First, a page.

Everyone loves to see a jolly chubby baby. There is something about those rolls of fat on the legs, arms and chin that are irresistible. For many babies, this is natural baby fat that will begin to shed as he or she becomes more mobile. But there is growing concern about obesity among babies that may be a precursor for being overweight or obese later in life.
Your pediatrician is the best resource to determine whether your baby is a healthy weight. As you’ve surely noticed, your doctor plots your baby’s height, weight and head circumference on a growth chart during each visit. This not only helps determine the wellbeing of your own child’s growth pattern, but also compares your little one to others of the same age and sex. While there are many times comparing your baby to others is not productive, in the case of growth, these averages are helpful to ensure your tot is on a good path.
The American Journal of Health Promotion reported that nearly one-third of babies under 9 months old are overweight or obese. There are several reasons that contribute to this trend in larger children: if a baby is born large, he will likely remain on the large end of the growth curve all his life; babies born to obese parents are more likely to be overweight; and babies born to moms who develop gestational diabetes are at higher risk of obesity. By tracking your baby’s growth curve and gathering all of the facts about your family history, pregnancy and lifestyle habits, your pediatrician can determine if your baby is hanging on to natural baby fat or if other factors are at play.
Either way, it is never acceptable to put your baby on a diet. There is no reason to withhold food from your baby, especially essential fats that are required for brain, heart, bone and muscle development. Instead, your doctor may recommend a few healthy changes to redirect your baby’s health and get back on the right track.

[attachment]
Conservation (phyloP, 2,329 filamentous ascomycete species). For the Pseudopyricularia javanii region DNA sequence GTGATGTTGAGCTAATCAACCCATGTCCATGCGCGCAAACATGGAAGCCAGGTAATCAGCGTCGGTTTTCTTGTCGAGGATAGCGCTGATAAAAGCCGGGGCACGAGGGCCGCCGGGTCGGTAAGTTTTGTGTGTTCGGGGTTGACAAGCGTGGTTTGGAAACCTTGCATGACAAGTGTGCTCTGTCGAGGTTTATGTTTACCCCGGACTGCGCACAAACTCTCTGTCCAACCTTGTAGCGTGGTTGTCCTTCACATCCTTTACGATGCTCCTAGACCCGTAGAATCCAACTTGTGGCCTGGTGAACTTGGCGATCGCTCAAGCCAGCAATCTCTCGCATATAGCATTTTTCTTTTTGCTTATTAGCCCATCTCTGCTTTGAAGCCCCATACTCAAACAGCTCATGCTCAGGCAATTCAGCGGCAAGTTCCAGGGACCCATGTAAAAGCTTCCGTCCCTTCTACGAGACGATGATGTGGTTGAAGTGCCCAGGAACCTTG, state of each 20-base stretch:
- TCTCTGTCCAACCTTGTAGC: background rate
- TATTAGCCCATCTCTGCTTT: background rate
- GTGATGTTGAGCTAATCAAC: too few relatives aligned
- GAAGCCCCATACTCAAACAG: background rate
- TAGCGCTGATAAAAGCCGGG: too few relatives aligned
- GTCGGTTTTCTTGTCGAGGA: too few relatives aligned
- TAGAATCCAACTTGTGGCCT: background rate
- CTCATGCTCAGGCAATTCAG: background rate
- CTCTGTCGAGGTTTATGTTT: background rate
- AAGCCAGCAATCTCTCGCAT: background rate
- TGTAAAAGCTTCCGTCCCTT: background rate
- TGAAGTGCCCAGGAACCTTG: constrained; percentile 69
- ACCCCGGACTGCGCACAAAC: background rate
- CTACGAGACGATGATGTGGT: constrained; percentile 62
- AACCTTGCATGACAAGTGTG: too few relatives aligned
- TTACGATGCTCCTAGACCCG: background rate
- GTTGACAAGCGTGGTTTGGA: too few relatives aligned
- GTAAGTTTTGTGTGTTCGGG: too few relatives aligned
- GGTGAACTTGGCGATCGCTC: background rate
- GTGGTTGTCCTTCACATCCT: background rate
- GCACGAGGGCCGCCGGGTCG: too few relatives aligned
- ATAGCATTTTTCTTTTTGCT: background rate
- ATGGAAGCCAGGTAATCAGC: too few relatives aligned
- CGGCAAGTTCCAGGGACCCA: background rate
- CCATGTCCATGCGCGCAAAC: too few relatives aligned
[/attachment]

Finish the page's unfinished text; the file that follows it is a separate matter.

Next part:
First, breastfeeding is one of the best things you can do for your baby’s weight. Breast fed babies are less likely to be obese later in childhood and adulthood. Formula feeding can lead to overfeeding, which may be the source of a baby’s weight gain. Also, starting solids too early can contribute to obesity, especially when combined with formula feeding. Solids should be introduced between 4 and 6 months of age but the journal Pediatrics claims 40% of parents begin solids prematurely.
When the time is appropriate, make sure you feed your baby healthy foods, including whole grains, fruits and vegetables. This young age is a crucial time for developing a healthy diet and eating habits. Good eating habits include sitting at a table for meals, eating to satisfy not to stuff even if the plate is not empty, and eating when you are hungry. Excessive sugar consumption is a huge contributor to obesity so limit juice and sugary snacks in your child’s diet. Furthermore, encourage an active lifestyle by giving your babies, toddler and older children plenty of opportunity to run and play.
There are varying opinions about the long term effects of being overweight as a baby. New studies indicate that overweight babies are more likely to be obese as children and adults. And as we all know, obesity has become an epidemic. But does it start as a baby? The jury is still out. Some say that once you expose the body to excess fat storage, the body finds homeostasis in storing fat. Others say that with the right lifestyle choices, babies grow out of their baby fat by age 4 and being on the heavy side as a baby does not necessarily lead to obesity.
The bottom line about chubby babies is to ensure they are growing at a steady pace, according to your pediatrician, and giving them the best chance at a healthy weight by making good dietary and lifestyle choices. Enjoy those rolls while they last because chances are, they will be gone before you know it.